A senior Pentagon official says the United States has received more offers for access to military facilities in sub-Saharan Africa than it can take up. The official insists the Bush administration has no plans to station military personnel on the continent permanently.
The senior Pentagon official tells VOA that defense officials are considering an expansion of the network of military facilities which American forces have access to in Africa.
The official, speaking on condition of anonymity, links the Bush administration's interest in such an expansion to the global war on terrorism, calling it another reason besides humanitarian crises and emergency evacuations why U.S. forces may have to conduct operations in Africa.
The Pentagon already has special arrangements at various locations around the continent, including a two-decade old access agreement with Kenya for ports and airfields. It also has what is termed an "intermediate staging base" in Senegal, which is one of the U.S. military's so-called "fuel hubs." Additional fuel hubs for U.S. forces are located in Gabon, Ghana, Uganda and Zambia.
Beyond these countries, the official says Mali has approached the United States to offer facilities, an offer which the official says is under consideration. Ethiopia has also offered U.S. forces airfield access. But the official indicates that while this might be useful in the war on terrorism, it is not under active consideration.
The official says Eritrea is willing to open its airfields and ports to U.S. forces and, given the country's strategic location, says "there could be something there in the future." But the official cautions that the Bush administration is not looking at Eritrea's offer seriously, and notes there is what the official terms a "sizable political obstacle" - a reference to Eritrea's continued detention of two local workers for the U.S. Embassy.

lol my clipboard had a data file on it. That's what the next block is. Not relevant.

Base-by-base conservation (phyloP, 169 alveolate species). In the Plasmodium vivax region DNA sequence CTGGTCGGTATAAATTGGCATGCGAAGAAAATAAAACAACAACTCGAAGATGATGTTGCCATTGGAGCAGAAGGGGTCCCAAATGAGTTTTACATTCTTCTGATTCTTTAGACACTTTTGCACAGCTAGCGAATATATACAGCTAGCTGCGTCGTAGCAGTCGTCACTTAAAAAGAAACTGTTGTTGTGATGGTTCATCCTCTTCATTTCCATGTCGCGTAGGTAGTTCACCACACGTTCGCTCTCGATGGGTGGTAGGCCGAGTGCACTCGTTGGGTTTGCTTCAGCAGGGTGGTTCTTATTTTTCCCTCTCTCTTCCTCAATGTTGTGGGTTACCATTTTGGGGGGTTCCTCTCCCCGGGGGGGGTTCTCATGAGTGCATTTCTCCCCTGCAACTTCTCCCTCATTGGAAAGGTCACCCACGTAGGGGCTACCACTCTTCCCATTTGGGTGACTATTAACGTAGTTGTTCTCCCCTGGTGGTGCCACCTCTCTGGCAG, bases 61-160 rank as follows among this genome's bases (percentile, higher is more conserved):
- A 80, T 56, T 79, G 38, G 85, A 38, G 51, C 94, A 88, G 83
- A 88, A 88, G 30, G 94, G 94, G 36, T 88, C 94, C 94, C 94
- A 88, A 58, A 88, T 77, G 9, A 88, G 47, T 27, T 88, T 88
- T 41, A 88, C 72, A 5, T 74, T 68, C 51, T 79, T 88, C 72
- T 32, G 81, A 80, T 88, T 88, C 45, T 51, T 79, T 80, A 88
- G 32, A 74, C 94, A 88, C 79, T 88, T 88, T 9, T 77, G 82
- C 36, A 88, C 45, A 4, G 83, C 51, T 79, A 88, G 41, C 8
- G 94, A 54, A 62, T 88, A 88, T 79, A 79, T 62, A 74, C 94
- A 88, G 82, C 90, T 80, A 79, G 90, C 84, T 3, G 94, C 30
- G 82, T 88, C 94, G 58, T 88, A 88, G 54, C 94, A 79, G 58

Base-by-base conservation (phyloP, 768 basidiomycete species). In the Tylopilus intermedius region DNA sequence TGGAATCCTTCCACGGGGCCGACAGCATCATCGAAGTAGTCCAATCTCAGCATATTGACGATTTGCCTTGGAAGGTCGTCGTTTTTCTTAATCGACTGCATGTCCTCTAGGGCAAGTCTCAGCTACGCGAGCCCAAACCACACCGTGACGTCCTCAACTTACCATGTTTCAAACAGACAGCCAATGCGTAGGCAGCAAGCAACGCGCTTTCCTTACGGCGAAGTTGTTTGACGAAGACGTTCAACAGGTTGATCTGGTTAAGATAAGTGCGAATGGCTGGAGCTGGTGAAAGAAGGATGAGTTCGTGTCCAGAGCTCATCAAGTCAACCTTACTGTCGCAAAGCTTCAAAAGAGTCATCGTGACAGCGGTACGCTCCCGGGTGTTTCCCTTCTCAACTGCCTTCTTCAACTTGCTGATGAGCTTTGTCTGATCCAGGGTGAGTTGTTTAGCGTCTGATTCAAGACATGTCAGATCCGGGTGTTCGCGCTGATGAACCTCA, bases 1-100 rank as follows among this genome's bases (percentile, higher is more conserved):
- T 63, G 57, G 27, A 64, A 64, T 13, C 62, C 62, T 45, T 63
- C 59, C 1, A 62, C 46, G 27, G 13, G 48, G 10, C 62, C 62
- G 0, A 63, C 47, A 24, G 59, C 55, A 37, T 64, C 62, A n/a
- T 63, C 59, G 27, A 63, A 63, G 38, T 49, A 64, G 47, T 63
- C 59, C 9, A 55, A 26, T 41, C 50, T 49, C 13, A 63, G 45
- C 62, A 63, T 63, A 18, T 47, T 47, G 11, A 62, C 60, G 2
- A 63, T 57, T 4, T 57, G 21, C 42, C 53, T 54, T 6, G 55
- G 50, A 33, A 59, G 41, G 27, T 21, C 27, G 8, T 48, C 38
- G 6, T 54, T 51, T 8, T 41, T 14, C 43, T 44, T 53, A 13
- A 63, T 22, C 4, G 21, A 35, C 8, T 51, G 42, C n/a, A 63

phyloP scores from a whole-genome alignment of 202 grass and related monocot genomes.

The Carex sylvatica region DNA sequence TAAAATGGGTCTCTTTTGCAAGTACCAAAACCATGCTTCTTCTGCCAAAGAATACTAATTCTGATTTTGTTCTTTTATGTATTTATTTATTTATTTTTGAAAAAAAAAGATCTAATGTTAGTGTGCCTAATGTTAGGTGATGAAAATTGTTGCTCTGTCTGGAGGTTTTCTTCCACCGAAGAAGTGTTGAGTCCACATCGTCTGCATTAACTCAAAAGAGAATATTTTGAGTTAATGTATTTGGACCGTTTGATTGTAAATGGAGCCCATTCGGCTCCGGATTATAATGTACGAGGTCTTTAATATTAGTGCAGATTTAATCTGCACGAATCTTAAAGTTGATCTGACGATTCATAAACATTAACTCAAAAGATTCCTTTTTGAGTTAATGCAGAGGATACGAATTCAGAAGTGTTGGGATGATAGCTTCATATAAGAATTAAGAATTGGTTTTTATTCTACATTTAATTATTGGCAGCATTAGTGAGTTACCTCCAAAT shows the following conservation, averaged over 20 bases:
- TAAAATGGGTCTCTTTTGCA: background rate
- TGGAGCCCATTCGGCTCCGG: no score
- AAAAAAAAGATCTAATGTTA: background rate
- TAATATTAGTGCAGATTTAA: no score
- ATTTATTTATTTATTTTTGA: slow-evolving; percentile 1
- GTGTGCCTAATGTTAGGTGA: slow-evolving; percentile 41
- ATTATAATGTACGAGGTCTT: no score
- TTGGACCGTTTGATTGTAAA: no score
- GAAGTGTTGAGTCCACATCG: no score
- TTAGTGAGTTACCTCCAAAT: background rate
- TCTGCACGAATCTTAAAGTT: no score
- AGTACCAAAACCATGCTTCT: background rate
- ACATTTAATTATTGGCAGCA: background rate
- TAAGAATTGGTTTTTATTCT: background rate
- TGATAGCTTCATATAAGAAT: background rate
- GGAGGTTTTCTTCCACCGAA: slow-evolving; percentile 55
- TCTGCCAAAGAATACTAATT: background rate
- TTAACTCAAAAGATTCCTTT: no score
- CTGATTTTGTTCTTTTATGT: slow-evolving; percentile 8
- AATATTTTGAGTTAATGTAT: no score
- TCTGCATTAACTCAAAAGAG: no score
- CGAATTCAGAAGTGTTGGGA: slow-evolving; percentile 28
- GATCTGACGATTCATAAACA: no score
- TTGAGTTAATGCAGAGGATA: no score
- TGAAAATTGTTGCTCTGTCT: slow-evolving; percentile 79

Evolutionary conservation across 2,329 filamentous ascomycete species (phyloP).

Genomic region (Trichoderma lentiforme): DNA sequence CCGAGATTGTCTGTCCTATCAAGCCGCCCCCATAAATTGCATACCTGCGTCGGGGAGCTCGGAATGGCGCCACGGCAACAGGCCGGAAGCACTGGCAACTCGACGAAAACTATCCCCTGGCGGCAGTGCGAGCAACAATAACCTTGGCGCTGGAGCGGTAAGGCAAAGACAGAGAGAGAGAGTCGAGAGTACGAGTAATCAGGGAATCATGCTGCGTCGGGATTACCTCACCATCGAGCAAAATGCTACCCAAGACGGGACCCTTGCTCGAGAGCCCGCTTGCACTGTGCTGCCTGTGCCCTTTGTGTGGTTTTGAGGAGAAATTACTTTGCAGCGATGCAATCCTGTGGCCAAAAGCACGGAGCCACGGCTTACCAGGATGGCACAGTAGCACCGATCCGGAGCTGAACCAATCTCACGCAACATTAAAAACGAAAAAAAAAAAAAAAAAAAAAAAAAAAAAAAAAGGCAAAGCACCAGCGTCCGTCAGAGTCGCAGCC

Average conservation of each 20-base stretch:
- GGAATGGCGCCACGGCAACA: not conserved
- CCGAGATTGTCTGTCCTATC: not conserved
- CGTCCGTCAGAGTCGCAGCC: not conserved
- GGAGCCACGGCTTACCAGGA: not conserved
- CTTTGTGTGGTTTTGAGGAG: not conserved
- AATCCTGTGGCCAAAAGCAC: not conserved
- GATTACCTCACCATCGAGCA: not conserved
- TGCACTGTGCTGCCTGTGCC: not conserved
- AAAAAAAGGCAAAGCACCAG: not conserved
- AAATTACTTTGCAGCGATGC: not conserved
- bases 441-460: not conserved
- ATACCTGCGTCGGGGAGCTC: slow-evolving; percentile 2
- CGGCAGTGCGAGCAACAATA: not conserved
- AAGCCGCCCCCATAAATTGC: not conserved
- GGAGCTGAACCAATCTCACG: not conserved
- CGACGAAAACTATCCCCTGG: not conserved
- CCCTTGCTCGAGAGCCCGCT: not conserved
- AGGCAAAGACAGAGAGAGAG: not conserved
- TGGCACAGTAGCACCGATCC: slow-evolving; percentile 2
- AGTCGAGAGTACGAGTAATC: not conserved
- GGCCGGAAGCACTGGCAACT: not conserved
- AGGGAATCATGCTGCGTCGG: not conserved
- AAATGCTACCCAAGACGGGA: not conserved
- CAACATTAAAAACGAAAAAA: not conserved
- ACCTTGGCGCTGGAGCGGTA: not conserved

The official concedes some of the sites currently open to U.S. forces may require American-financed improvements. But the senior official emphasizes there are no plans to establish any permanent U.S. bases or even to station U.S. military personnel in Africa to oversee these facilities.
The only sizable U.S. military presence in Africa is in Djibouti, where some 1,800 personnel have been deployed in connection with the war on terrorism. However, that base is considered temporary.
Other U.S. forces are gathering off the coast of Liberia to assist in a West African peacekeeping operation, but that is considered a short-term, emergency assistance activity.
The senior Pentagon official insists the United States is not imposing its forces on Africa, noting all arrangements granting access to military facilities involve negotiated agreements.
The official says, "They are not coerced in any way, shape or form, and in many cases the offer comes first from the African country." The official says there are more offers than the United States can take up, because African countries perceive there will be benefits.
VOA has obtained copies of a recent exchange of letters between the Pentagon and a leading African-American congressman, who has suggested the Bush administration may be imposing its military will on Africa.
Congressman Charles Rangel has written two such letters. The second came after he described as inadequate the Pentagon's response to his first. That response, a brief, two-paragraph letter, says many African countries have offered military access but emphasizes the Defense Department has no plans for permanent bases in Africa.
The senior official dismisses the congressman's criticism about U.S. intentions as unjustified, but says another reply is being prepared.